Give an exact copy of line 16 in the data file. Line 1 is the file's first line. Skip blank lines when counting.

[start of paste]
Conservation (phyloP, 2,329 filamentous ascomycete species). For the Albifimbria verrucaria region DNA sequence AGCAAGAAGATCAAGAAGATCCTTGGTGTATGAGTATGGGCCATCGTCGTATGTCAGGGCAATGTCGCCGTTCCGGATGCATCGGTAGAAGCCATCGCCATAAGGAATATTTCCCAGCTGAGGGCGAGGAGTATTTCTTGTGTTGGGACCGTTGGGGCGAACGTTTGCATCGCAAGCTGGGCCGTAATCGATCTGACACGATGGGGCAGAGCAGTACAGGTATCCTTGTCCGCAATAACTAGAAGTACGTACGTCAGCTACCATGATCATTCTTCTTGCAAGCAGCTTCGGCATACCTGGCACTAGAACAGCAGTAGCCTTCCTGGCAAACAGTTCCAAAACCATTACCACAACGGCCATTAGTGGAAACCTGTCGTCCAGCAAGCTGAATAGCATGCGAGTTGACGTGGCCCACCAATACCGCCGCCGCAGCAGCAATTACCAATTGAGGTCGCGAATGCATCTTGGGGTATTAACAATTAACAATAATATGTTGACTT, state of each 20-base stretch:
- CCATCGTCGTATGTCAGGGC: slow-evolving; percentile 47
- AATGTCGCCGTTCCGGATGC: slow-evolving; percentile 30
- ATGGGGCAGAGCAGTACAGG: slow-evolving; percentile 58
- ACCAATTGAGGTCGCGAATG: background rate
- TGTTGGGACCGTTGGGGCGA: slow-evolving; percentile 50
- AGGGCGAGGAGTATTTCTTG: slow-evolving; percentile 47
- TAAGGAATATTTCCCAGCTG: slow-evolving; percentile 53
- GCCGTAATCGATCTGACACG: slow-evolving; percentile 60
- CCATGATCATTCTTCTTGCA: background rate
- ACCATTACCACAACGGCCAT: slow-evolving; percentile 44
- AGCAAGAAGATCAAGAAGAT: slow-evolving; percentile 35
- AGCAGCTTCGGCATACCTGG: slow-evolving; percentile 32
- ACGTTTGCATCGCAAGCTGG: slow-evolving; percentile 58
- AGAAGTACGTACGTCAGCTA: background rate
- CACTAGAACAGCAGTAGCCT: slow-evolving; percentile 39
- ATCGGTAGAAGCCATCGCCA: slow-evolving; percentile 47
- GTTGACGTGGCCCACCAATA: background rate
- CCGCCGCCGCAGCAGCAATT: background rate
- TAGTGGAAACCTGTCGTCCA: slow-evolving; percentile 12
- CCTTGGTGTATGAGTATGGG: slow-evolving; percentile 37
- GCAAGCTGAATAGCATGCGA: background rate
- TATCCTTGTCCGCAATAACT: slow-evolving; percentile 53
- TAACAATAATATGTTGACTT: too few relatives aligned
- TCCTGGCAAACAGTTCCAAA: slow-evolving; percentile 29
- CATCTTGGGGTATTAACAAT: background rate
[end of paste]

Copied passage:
- CACTAGAACAGCAGTAGCCT: slow-evolving; percentile 39